Camp Bow Wow in Columbia — always happy to have your dog come in for a stay — is now accepting just your dog’s hair as well.
One of many groups and businesses across the country that have joined in the effort to collect dog and human hair to help combat the gulf oil spill, Camp Bow Wow is offering several options.
You can bring your pup in for a de-shedding treatment, or collect your dog’s shed hair and drop it by. Also, Camp Bow Wow will accept donations of human hair, if you know of any hair salons or barbers that want to pitch in.
The hair — as we explained last week, and as the video above shows — is being used in the making of oil booms that are being used to help absorb the oil.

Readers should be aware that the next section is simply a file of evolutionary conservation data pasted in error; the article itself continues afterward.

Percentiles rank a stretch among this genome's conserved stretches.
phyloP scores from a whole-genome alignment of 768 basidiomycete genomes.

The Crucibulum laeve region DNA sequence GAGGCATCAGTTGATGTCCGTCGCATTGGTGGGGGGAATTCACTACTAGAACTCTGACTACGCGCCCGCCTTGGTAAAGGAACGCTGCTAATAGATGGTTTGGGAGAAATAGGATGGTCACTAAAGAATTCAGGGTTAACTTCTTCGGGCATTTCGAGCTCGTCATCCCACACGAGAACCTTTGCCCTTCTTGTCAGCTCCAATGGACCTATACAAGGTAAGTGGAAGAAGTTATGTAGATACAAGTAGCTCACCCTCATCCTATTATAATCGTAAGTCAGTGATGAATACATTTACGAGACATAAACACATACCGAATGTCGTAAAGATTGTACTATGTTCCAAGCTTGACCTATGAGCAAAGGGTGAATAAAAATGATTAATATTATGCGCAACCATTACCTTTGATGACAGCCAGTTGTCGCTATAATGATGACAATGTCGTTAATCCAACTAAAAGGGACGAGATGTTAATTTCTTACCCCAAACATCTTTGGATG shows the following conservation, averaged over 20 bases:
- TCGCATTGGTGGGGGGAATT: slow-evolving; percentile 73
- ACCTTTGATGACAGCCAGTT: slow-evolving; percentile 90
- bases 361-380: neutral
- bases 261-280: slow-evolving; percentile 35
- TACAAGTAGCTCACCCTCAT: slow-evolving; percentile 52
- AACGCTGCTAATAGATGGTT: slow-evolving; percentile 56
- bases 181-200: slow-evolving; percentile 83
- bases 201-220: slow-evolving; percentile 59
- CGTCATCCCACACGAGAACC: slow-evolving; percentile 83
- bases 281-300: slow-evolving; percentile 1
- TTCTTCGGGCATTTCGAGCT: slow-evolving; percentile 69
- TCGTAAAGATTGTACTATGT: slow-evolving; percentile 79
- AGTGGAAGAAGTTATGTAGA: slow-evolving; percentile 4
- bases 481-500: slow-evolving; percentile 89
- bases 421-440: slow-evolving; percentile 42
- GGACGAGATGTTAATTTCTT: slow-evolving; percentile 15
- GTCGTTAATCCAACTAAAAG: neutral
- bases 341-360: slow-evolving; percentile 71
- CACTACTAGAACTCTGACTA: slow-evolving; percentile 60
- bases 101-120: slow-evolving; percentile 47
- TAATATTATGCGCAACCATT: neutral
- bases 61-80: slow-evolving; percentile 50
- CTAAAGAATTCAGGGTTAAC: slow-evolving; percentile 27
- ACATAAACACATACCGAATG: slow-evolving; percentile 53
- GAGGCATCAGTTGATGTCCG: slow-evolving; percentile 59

Feathers, fur and other natural fibers, such as used nylon stockings are also used to make the booms, and Camp Bow Wow is accepting donations of those as well.
All the donated items collected — as well as cash contributions — are being passed on to Matter of Trust.
Posted by jwoestendiek May 18th, 2010 under Muttsblog, videos.
Tags: absorbent, animals, booms, bp, camp bow wow, collect, collection, columbia, dog, dogs, fur, groomers, gulf, hair, hairdressers, human hair, maryland, maryland spca, news, nylon, ohmidog!, oil spill, pets, salons, shed, stockings
The friendly folks at FURminator keep making a great, if pricey, product better — and ever more frustratingly difficult to get out of the package.
The product I was sent — the new fur-ejecting FURminator with an improved handle — worked amazingly well. They’ve improved the fur-ejecting technology, so, unlike with earlier models, hair shoots right out of the deshedding tool with the simple push of a button. The new handle is contoured to better fit the hand.